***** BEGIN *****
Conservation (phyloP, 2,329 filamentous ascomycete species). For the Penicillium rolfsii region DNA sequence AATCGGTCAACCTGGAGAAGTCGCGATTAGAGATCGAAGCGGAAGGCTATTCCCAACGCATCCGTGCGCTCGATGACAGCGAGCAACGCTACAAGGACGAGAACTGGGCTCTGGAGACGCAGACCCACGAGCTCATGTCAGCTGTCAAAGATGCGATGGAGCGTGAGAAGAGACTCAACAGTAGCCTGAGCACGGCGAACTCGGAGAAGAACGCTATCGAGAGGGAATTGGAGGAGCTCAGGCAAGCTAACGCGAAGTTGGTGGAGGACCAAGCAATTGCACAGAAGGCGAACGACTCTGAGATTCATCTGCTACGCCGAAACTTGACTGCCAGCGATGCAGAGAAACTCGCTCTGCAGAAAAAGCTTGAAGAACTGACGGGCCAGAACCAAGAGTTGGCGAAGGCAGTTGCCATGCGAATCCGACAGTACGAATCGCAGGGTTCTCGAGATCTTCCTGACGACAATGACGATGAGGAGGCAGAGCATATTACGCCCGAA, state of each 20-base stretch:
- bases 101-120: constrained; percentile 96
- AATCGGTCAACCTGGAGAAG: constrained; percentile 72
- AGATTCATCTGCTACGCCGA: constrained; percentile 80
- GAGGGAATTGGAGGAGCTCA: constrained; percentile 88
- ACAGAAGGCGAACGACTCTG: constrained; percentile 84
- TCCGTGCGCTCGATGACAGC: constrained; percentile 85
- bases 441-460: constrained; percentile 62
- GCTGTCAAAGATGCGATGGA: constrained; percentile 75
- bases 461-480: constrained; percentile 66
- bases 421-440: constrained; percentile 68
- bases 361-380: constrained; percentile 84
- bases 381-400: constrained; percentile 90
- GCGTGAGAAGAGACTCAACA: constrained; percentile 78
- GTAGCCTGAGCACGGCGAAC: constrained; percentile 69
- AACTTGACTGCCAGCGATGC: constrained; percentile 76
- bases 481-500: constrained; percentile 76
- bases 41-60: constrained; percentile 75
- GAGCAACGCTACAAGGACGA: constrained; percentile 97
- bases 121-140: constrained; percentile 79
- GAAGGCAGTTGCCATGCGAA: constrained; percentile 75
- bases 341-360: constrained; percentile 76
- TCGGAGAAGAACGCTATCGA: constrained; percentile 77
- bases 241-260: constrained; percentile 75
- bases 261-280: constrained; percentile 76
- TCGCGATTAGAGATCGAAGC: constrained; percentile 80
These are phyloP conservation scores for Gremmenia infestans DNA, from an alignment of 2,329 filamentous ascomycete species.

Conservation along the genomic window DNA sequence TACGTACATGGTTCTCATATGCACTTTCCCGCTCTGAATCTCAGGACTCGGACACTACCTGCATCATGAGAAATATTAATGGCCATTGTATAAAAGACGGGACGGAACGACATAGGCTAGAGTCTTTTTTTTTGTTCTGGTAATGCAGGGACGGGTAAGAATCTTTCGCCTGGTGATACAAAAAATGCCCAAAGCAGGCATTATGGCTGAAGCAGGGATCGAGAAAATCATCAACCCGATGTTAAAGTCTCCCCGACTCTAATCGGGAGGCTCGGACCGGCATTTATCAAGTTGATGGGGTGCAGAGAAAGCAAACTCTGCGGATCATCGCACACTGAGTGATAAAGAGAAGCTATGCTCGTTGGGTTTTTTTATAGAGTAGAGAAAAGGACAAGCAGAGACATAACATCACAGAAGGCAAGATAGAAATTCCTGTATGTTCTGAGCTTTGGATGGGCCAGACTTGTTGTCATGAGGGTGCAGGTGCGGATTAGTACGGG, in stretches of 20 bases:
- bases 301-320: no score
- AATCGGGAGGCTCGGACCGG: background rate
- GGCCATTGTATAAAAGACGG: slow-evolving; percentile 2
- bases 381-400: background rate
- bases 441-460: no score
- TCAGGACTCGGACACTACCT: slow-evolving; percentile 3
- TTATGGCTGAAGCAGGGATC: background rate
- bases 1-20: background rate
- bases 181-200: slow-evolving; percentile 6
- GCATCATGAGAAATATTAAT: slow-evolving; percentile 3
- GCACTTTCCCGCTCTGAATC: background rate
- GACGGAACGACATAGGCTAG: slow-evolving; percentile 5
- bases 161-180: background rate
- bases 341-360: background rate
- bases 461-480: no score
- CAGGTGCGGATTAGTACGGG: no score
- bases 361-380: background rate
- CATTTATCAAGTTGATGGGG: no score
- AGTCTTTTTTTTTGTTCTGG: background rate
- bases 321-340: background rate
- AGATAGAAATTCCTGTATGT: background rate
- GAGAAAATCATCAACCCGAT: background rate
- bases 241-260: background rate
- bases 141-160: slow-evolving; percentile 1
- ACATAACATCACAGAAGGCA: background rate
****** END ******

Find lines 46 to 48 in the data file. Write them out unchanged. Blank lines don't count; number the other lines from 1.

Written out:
- CATTTATCAAGTTGATGGGG: no score
- AGTCTTTTTTTTTGTTCTGG: background rate
- bases 321-340: background rate